The 1975 enactment contained no provision comparable to N.J.S.A. 54:10B-3 limiting the tax imposed to financial business corporations "doing financial business" in New Jersey.

The Division contends, even though the 1975 enactment made no specific inclusion of the phrase "doing financial business in this State," the Legislature intended that limitation to be applicable and accordingly, Suburban may not take advantage of the deduction under N.J.S.A. 54:10A-2(k)(2)(E)(iii) because it does not originate mortgages in New Jersey. In support of that contention the Director refers to rules of statutory construction which resort to factors outside the language of the law. One such factor is the Assembly Taxation Committee's statement to the 1975 bill which provided:

This bill proposes to bring corporations now taxed under the Financial Business Tax Act under the provisions of the Corporation Franchise Tax Act.

It is a well settled principle of statutory construction that a Court cannot give a statute a different meaning if its language is plain, unambiguous and uncontrolled by other parts of the act or acts on the same subject. In re Jamesburg High School Closing, 83 N.J 540, 547, 416 A.2d 896 (1980). Here, the language of N.J.S.A. 54:10A-2 is plain and unambiguous. "Every domestic or foreign corporation which is not hereinafter exempted shall pay an annual franchise tax. . . ." The language contains no limitation as is present in the FBTA of "doing financial business in this State."

Where the words of a statute are clear and explicit, courts should not resort to extrinsic material to determine that the Legislature intended something other than what it actually expressed. Gangemi v. Berry, 25 N.J. 1, 10, 134 A.2d 1 (1957). Extrinsic aids are never used to create an ambiguity where none exists. Myers v. Cedar Grove Tp., 36 N.J. 51, 61, 174 A.2d 890 (1961). Consequently there can be no reference to or reliance on the statement to the 1975 law, nor to other external factors.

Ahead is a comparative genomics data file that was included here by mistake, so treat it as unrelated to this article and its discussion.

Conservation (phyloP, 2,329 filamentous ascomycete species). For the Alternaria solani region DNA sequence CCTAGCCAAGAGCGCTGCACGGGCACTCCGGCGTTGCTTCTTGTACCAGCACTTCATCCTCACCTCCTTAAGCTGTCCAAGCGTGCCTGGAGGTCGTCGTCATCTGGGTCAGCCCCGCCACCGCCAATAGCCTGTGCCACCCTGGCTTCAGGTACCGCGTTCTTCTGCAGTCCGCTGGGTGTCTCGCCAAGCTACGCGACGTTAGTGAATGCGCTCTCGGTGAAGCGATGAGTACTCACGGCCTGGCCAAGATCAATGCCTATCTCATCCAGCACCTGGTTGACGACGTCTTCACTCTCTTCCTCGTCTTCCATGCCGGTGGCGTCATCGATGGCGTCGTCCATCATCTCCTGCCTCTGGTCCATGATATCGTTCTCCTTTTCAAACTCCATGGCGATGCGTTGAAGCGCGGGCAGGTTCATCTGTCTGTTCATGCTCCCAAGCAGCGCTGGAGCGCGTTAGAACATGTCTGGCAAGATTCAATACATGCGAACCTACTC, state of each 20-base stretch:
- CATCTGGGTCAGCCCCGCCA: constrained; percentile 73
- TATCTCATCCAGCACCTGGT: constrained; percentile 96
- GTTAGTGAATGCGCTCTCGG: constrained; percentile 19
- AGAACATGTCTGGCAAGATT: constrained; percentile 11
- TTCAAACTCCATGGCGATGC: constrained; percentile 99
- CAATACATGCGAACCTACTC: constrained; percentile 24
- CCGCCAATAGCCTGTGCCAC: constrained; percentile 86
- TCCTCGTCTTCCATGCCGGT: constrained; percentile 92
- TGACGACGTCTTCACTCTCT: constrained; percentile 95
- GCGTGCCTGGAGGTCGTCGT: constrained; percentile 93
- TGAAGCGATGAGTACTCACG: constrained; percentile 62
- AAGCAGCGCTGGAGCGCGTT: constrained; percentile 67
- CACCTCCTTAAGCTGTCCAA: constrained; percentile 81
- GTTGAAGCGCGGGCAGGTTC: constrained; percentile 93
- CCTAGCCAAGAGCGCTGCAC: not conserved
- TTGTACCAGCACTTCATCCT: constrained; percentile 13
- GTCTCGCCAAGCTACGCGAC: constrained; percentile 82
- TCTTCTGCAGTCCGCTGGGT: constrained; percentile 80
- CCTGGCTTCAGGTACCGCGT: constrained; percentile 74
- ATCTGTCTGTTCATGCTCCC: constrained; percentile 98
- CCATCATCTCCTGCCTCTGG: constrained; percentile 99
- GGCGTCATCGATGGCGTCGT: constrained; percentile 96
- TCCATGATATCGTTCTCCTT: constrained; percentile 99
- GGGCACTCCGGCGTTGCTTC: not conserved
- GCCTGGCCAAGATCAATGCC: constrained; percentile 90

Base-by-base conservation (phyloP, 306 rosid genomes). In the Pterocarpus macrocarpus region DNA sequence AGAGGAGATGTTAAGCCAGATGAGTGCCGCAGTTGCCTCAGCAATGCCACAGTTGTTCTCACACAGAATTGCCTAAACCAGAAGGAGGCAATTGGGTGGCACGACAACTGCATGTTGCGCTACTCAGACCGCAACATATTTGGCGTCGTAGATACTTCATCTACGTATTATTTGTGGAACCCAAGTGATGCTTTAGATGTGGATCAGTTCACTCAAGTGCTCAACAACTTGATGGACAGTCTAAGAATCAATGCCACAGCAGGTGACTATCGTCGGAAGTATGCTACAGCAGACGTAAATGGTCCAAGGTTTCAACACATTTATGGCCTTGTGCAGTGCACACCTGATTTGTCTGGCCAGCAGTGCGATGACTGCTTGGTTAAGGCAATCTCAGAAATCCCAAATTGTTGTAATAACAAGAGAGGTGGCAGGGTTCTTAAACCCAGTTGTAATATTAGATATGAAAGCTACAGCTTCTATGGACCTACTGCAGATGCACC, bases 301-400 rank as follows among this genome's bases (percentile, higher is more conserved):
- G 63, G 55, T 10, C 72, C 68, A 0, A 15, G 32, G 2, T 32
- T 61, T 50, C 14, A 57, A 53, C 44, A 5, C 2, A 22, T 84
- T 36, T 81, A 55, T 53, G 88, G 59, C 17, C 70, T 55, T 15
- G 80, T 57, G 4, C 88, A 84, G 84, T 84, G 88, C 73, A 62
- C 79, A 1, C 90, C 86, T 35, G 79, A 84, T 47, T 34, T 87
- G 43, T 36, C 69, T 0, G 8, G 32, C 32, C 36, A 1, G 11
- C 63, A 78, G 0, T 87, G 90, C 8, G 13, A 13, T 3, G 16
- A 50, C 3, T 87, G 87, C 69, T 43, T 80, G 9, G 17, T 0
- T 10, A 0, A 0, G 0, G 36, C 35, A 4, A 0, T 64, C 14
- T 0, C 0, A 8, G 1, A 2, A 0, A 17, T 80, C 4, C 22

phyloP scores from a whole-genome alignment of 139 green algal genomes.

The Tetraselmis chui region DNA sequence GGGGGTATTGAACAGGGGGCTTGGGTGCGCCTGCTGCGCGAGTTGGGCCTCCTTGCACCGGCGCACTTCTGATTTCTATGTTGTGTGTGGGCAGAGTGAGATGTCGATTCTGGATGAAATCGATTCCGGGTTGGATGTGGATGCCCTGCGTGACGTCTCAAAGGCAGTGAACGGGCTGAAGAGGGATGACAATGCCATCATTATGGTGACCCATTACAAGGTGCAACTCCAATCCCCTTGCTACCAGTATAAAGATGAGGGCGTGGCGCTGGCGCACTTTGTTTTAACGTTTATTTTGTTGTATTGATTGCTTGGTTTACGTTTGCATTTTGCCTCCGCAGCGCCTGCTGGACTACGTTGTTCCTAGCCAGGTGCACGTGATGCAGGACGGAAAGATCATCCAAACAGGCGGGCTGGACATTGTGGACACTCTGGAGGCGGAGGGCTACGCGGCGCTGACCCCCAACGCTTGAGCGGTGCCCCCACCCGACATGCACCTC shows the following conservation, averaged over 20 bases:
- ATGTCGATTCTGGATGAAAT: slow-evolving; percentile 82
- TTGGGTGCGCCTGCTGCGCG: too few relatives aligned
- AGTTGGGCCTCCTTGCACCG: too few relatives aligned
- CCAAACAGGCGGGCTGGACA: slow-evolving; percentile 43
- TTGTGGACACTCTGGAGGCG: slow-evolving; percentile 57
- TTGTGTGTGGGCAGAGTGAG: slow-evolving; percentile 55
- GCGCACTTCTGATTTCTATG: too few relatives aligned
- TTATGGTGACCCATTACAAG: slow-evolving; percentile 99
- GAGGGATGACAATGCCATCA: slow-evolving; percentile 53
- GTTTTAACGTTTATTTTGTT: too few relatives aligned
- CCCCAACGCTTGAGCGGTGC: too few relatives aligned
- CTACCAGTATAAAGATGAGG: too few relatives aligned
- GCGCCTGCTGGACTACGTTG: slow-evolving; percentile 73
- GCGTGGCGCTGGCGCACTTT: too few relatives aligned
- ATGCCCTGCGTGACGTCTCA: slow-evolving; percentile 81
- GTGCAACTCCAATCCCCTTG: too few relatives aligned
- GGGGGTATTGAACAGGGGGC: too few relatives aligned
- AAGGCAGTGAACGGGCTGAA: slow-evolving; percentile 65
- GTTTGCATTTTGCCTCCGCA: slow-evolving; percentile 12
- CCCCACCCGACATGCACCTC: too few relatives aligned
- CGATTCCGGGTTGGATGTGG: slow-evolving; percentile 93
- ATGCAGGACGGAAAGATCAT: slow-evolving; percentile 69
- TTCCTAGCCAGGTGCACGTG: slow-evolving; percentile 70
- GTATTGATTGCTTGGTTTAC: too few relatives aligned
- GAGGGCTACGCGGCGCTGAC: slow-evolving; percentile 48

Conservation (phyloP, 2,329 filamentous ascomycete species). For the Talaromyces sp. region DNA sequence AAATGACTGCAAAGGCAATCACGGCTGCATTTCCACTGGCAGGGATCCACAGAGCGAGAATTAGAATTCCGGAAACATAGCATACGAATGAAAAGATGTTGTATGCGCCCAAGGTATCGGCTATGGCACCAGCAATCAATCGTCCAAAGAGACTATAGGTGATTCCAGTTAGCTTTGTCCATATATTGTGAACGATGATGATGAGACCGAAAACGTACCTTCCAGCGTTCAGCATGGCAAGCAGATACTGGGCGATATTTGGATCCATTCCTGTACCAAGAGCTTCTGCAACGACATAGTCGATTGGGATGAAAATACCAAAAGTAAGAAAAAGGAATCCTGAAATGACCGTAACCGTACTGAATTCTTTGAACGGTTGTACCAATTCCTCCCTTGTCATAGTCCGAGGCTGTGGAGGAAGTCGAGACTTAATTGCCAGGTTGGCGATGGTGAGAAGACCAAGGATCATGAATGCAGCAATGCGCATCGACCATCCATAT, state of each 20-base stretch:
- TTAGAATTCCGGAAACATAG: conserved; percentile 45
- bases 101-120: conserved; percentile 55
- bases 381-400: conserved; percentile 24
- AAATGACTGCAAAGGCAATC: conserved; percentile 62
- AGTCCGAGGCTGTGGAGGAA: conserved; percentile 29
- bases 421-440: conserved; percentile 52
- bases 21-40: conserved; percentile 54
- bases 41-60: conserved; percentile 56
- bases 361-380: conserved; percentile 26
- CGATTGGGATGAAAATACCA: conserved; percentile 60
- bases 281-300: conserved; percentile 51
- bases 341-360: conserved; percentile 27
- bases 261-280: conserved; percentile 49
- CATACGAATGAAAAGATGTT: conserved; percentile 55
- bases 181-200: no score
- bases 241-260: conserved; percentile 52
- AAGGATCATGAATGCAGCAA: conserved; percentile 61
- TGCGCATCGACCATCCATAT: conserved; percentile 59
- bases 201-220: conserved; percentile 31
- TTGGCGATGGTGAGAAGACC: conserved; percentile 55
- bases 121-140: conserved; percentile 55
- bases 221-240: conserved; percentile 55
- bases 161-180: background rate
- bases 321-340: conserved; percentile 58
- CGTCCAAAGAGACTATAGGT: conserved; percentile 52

Furthermore, when the Legislature amended the CBTA to include financial business corporations, it could have amended its qualifying definition to contain the condition that such corporations do financial business in this State. Since it did not, a reasonable implication is a purposeful alteration in substance. Cold Indian Springs Corp. v. Ocean Tp., 154 N.J. Super. 75, 95, 380 A.2d 1178 (Law Div. 1977), aff'd 161 N.J. Super. 586, 392 A.2d 175 (App. Div. 1978) and 81 N.J. 502 (1980).

The plain, clear and unambiguous language of the 1975 enactment is that all financial business corporations, whether they do business in, from or just maintain offices in this State are entitled to deduct from their tax base, i.e. entire net income, debts owed to affiliate corporations as provided in N.J.S.A. 54:10A-4(k)(2)(E)(iii).

The Division, alternatively, argues the Tax Court improperly assessed the State interest on the money to be rebated to Suburban. We agree.

Interest is not recoverable on a refund of an excess tax payment unless provided for by statute. Universal C.I.T. Credit Corp. v. Paramus, 93 N.J. Super. 28, 224 A.2d 517 (App. Div. 1966).

The CBTA makes no provision for payment of interest to taxpayers on tax refunds.

Suburban argues the Tax Court should have required a refund prior to the exhaustion of the appeal process.

We conclude the Tax Court was correct in refusing to refund the tax overpayment until there was exhaustion of the appeal process. Woodcliff Management v. North Bergen Tp., 106 N.J. Super. 292, 294, 255 A.2d 776 (App. Div. 1969). We note however that in light of the substantial amount involved, the approximately three year period during which Suburban had no use of the improperly assessed $330,880.74 and the almost total absence of justification for the Director's position, the money should be rebated immediately.

We therefore affirm the Tax Court decision relating to statutory construction, but reverse as to the order requiring payment of interest and remand for entry of an amended judgment consonant with this opinion.

19860115